3) Castro and his merry outcasts tried to humiliate Bautista’s regime by defeating its officials in Cha Cha contests. They didn’t. They couldn’t dance worth a lick. That is why they were outcasts. Frustrated, Fido–no it’s Fidel, Fido’s a dog’s name–turned to the United States for support. America ignored him; the White Sox were about to be in the World Series for the first time since. 1919.

4) So, Fidel seized power with support from the Soviet Union and outlawed the man bun. In return, the Soviets got permission to place nuclear missiles in Cuba. President Kennedy objected. We almost had a nuclear war, always a bad thing. So, the man bun is outlawed the world over and the dance is now known only as the Cha Cha. Call it the Man Bun Cha Cha Cha and you’ll get arrested. Wear a man bun as well and you’ll disappear. For good. And don’t name your dog, Fidel.

– Chef Paul

LutheranCookbook

My cookbook, Eat Me: 169 Fun Recipes From All Over the World,  and my newest novel, Do Lutheran Hunks Eat Mushrooms, are available in paperback or Kindle on amazon.com

The cookbook is also available as an e-book on Nook

or on my website-where you can get a signed copy at: www.lordsoffun.com

Categories: cuisine, history, international | Tags: , , , , , , , , , , , , , , , , , , , , , , , , , , , , | Leave a comment

Noodles With Poppy Seeds

Polish Dessert

NOODLES WITH POPPY SEEDS

INGREDIENTSPoppyPasta-

8-ounce bag egg noodles
¼ cup poppy seeds
2 tablespoons butter
3 tablespoons honey

Takes 15 minutes. Makes 4 bowls.

SPECIAL UTENSIL

spice grinder

PREPARATION

Cook egg noodles according to instructions on bag. While noodles cook, melt butter. Grind poppy seeds thoroughly with spice grinder. Drain noodles. Add ground poppy seeds, melted butter, and honey to noodles. Mix ingredients with fork until well blended.

TIDBITS

1) I was tempted to write, “Toss ingredients,” but I recently saw a football movie and I kept picturing someone tossing the poppy pasta down the length on the kitchen.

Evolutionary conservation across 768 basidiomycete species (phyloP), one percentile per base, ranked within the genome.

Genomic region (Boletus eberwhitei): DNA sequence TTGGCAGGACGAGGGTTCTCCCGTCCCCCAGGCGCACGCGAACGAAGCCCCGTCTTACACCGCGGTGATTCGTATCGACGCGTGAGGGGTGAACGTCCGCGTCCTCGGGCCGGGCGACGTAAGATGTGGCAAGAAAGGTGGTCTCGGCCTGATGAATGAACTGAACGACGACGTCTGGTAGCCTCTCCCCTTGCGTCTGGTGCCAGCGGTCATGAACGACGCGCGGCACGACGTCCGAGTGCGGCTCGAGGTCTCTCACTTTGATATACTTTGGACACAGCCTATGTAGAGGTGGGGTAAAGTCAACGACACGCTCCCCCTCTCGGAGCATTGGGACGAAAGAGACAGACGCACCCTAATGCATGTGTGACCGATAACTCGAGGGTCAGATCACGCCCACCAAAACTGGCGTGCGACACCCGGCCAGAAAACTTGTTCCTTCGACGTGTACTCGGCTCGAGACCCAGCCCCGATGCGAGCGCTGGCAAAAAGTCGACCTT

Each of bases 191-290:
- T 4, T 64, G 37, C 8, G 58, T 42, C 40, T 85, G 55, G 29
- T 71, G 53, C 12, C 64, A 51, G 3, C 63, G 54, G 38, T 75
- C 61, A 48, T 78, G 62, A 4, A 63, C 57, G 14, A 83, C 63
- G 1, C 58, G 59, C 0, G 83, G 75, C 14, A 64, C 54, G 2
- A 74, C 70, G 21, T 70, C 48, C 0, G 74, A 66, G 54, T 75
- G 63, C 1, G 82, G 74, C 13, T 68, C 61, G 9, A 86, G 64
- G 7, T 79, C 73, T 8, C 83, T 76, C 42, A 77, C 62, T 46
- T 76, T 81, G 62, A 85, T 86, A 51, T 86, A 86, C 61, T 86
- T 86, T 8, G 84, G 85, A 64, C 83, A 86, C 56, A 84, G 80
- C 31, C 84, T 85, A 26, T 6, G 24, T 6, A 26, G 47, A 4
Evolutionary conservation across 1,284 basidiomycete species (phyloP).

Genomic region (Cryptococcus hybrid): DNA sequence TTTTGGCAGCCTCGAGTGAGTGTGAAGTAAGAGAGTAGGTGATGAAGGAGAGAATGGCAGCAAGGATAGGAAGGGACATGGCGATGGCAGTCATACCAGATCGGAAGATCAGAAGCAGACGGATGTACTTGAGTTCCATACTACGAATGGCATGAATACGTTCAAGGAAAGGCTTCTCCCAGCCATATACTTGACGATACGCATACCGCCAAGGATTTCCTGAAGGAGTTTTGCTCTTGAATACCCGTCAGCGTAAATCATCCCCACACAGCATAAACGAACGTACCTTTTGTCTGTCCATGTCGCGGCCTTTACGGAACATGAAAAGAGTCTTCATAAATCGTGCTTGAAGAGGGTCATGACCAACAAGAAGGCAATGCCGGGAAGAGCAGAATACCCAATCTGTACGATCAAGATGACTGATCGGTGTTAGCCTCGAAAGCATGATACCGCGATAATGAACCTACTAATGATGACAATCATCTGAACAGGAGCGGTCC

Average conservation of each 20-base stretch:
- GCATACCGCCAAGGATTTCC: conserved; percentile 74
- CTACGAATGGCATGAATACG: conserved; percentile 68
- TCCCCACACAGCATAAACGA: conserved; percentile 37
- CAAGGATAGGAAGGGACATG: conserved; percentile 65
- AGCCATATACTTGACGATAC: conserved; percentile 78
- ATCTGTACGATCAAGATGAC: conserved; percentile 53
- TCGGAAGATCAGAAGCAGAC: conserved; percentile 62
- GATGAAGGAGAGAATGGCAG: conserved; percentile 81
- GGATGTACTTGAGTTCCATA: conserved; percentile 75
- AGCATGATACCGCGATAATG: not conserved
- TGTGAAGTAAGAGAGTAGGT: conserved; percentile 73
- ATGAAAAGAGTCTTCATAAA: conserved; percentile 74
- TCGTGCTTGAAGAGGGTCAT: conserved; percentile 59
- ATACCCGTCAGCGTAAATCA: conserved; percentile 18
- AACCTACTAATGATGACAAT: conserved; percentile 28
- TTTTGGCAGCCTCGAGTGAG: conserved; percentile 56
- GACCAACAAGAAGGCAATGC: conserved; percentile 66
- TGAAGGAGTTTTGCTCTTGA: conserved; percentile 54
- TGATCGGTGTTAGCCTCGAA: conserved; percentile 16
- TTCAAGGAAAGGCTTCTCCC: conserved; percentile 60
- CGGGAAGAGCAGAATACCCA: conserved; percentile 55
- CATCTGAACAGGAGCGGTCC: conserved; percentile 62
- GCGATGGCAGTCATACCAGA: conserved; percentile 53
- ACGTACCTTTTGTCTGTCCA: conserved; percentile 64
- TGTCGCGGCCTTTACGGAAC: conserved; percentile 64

2) Pasta football almost caught on during World War II. Real football production had ceased in 1942 due to wartime restrictions. Real footballs became harder and harder to find.

3) Professional football merged to conserve the nation’s dwindling supply of real footballs.

4) But the fans in the cities that lost their teams still wanted to see professional football. Patriotic Polish-American chefs came up with the poppy pasta football. It was enough for the football starved fans. In 1944, the PPPFL, Polish Poppy Pasta Football League was formed.

5) The league was comprised of franchises from: St. Louis, Poway, California, Keokuk, Illinois, Madison, Wisconsin, Taos, New Mexico, and Biloxi, Mississippi. The league did not thrive. The poppy pasta football kept disintegrating in the rain.

6) Then on November 17, 1944 with Keokuk losing to Poway 44 to 13 and three minutes left, Keokuk quarterback, Chris Gashud ate the last football. No football, no more playing. There were no rules to cover this. The game was considered to be the same as a rainout. Losing teams took their cue from this incidents and ate the pasta ball in the final minutes of game after game. The league folded in late December.

7) Isn’t Gashud Swedish for “gooseflesh?” Yes, it is.

– Chef Paul

4novels

My cookbook, Eat Me: 169 Fun Recipes From All Over the World,  and novels are available in paperpack or Kindle on amazon.com

As an e-book on Nook

or on my website-where you can get a signed copy at: www.lordsoffun.com

Categories: cuisine, history, humor, international | Tags: , , , , , , , , , , , , , , , , , , , , , | Leave a comment

Guriltai Shul (Mongolian Soup)

Mongolian Soup

GURILTAI SHUL

INGREDIENTSGuriltaiShul-

2 potatoes
2 carrots
1 onion
12 ounces whole cut of lamb or beef (You have a lot of leeway here.)
12 ounces egg noodles
¾ teaspoon pepper
¾ teaspoon salt
2 tablespoons vegetable oil
8 cups lamb stock or beef stock

SPECIAL UTENSIL

Dutch oven

PREPARATION

Peel potatoes. Dice potatoes, carrots, and onion. Cut meat into strips ½” wide and 2″ long..

Add vegetable oil and onion to Dutch oven. Sauté at medium-high heat for 5 minutes or until onion softens. Stir frequently. Add meat. Sauté for 3 minutes at medium-high heat or until meat browns. Stir frequently. Add carrots, potatoes. Reduce heat to medium and cook for 3 minutes. Stir occasionally.

Add pepper, salt, and stock to Dutch oven. Reduce heat to low and simmer for 20 minutes. Stir occasionally. Add noodles. Bring soup to oil then reduce heat to low and let soup simmer for another 10 minutes or until noodles are soft. Serve hot.

TIDBITS